A monumental, floating form that pulses with the changing wind and weather, Janet Echelman’s 1.26
sculpture invites you to pause, and contemplate a physical manifestation of interconnectedness of opposites – soft with hard, earth with sky, things we control with the forces beyond us.
The concept of the artwork stems from scientific data sets of the 2010 Chilean earthquake and tsunami, and the notion that we are all connected between the earth’s natural systems.
Studio Echelman generated the 3D form for the sculpture using NASA and NOAA data that measured the effects of the earthquake including tsunami wave heights across the oceanic expanse. The resulting vibrations momentarily sped up the earth’s rotation, shortening the length of the day by 1.26 micro-seconds, which became the catalyst for the 1.26 sculpture.
In Prague, 1.26 was suspended over Jan Palach Square along the bank of the Vltava River and beside the Rudolfinum, home of the Czech Philharmonic Orchestra.
The sculpture has traveled to exhibitions in 6 cities on 4 continents. After its 2010 premiere in Denver, CO it has been shown in public spaces in Sydney, Australia (2011,) Amsterdam (2012-2013,) Singapore (2014,) and Montreal (2015.)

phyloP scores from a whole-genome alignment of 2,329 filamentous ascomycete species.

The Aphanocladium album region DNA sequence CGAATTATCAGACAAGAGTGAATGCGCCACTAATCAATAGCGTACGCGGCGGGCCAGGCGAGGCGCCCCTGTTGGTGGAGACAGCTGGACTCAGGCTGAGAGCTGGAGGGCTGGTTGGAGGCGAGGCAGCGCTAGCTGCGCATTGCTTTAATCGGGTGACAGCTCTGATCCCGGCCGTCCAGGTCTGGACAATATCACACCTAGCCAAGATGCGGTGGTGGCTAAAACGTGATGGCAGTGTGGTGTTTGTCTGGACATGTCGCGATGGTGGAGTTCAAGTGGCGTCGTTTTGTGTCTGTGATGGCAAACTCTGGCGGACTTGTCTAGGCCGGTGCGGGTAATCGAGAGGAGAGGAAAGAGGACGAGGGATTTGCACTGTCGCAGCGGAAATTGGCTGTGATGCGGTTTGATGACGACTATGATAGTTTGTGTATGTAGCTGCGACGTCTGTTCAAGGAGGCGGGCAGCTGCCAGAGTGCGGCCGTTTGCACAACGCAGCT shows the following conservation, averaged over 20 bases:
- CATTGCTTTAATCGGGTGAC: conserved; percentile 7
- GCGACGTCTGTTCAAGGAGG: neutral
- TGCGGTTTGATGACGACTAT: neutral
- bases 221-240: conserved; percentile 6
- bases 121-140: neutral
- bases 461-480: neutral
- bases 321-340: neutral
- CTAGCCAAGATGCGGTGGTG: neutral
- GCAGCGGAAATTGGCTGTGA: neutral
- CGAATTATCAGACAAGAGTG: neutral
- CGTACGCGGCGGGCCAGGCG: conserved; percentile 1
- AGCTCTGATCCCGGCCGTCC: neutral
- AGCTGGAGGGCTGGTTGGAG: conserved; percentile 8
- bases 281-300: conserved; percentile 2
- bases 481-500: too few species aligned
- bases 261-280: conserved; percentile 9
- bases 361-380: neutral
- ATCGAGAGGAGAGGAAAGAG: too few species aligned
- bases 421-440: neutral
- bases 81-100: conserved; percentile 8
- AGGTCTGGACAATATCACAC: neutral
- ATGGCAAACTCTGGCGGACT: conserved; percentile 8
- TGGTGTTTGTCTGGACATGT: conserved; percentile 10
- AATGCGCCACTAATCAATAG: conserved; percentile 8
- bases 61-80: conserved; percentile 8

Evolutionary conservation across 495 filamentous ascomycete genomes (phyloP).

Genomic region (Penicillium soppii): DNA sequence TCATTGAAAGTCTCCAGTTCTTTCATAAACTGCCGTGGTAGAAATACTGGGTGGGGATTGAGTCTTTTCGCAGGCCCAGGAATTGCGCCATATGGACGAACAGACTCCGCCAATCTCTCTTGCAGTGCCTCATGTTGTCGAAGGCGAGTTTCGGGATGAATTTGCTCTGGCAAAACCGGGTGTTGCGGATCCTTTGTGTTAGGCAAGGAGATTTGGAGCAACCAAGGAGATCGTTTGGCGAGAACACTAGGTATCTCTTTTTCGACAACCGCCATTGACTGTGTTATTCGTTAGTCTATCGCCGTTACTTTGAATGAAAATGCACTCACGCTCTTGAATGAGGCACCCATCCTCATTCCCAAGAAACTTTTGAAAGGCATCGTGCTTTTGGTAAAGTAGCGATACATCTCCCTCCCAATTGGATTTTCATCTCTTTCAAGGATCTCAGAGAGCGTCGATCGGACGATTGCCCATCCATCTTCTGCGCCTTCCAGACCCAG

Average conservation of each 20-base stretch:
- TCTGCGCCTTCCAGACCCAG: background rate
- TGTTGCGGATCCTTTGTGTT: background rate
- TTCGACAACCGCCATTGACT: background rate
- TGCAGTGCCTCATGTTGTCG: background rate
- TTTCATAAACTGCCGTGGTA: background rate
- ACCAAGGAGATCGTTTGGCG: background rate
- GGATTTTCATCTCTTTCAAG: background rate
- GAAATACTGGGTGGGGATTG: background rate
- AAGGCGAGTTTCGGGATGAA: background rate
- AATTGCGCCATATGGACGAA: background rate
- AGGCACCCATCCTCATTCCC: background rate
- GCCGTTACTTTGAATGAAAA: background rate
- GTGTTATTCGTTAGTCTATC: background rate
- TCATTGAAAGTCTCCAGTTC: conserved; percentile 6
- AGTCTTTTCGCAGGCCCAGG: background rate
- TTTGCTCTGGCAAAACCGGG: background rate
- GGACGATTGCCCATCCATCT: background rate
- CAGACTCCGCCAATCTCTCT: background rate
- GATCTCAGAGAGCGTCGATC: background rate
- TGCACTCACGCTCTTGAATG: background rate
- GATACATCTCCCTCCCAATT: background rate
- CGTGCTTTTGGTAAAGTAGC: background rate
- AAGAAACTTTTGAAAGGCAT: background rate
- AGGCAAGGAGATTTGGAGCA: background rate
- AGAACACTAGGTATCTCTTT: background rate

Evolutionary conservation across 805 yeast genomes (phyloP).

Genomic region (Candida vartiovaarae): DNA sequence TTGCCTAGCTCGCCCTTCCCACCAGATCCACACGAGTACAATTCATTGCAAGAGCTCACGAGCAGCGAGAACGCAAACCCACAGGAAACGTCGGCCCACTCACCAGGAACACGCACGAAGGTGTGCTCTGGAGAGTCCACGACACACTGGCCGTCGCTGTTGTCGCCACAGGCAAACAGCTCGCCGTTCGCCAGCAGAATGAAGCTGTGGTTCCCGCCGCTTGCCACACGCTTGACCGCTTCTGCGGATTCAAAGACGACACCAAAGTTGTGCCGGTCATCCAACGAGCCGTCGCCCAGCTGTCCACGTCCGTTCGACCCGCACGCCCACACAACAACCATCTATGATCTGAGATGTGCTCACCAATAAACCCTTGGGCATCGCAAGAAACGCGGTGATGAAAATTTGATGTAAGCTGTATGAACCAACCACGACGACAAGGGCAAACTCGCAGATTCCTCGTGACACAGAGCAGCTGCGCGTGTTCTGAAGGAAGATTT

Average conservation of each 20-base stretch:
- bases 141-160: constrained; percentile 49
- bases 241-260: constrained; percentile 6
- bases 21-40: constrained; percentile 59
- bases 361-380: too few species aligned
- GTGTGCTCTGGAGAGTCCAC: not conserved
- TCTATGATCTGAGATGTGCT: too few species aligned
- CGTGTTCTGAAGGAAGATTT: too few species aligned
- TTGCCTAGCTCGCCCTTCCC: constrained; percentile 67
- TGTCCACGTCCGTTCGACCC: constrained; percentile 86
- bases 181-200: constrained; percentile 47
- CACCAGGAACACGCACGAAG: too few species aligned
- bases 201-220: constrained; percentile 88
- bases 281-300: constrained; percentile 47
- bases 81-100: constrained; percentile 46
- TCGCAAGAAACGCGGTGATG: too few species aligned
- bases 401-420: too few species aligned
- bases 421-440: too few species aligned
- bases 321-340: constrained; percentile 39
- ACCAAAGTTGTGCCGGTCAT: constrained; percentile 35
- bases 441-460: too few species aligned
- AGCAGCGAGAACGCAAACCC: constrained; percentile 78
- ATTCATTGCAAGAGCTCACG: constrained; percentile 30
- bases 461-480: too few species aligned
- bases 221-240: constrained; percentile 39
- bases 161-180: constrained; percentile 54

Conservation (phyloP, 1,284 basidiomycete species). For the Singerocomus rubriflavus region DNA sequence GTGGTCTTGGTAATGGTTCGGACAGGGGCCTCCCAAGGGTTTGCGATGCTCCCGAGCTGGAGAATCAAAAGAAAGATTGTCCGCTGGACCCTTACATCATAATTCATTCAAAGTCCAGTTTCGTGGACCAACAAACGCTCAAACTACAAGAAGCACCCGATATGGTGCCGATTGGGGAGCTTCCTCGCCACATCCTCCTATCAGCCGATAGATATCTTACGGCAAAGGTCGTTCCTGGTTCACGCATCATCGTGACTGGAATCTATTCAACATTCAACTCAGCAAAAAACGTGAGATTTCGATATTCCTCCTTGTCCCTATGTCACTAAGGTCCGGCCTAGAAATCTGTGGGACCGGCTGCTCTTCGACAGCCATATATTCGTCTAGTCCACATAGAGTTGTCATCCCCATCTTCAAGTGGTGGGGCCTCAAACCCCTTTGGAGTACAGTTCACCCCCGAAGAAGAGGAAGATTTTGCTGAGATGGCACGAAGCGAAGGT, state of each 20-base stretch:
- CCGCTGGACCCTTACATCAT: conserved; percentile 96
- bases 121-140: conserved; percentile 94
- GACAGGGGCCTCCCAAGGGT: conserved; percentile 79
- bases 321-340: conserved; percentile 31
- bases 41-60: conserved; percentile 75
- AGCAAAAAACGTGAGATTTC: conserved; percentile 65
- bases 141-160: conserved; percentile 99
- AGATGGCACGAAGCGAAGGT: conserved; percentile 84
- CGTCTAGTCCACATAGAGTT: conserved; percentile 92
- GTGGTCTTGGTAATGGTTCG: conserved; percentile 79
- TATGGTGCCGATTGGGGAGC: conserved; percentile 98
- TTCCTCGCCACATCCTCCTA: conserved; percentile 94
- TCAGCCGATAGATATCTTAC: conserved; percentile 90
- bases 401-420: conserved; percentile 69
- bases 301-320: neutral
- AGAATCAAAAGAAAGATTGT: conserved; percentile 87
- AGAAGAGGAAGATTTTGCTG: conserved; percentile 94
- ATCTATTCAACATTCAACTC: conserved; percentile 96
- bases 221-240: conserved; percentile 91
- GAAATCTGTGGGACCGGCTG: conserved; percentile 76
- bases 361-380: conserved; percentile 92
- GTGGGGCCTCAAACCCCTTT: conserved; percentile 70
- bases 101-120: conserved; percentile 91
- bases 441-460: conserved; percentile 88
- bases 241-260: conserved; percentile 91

The sculpture is completely soft and constructed from soft, technical fibers, making it lightweight enough to lace directly into existing structures without extra reinforcement. Its billowing surfaces are animated by the wind, contrasting with the rigid surfaces of surrounding city architecture. At night, colored lighting transforms the work into a floating, luminous form.
MATERIALS AND SIZE
Spectra® Fiber, high-tenacity polyester fiber, and colored lighting
Dimensions of net: 80 ft. length x 60 ft. width x 30 ft. depth
Installation Dimensions: 250 ft. length x 150 ft. width x 50 ft. height
Art: Janet Echelman
Studio Echelman Project Manager: Melissa Henry
Design Engineer: Peter Heppel Associates (Paris)
Lighting Design: Signal Festival
Photography: Petr Hricko, Alexander Dobrovodsky, Janet Echelman
Via (Janet Echelman)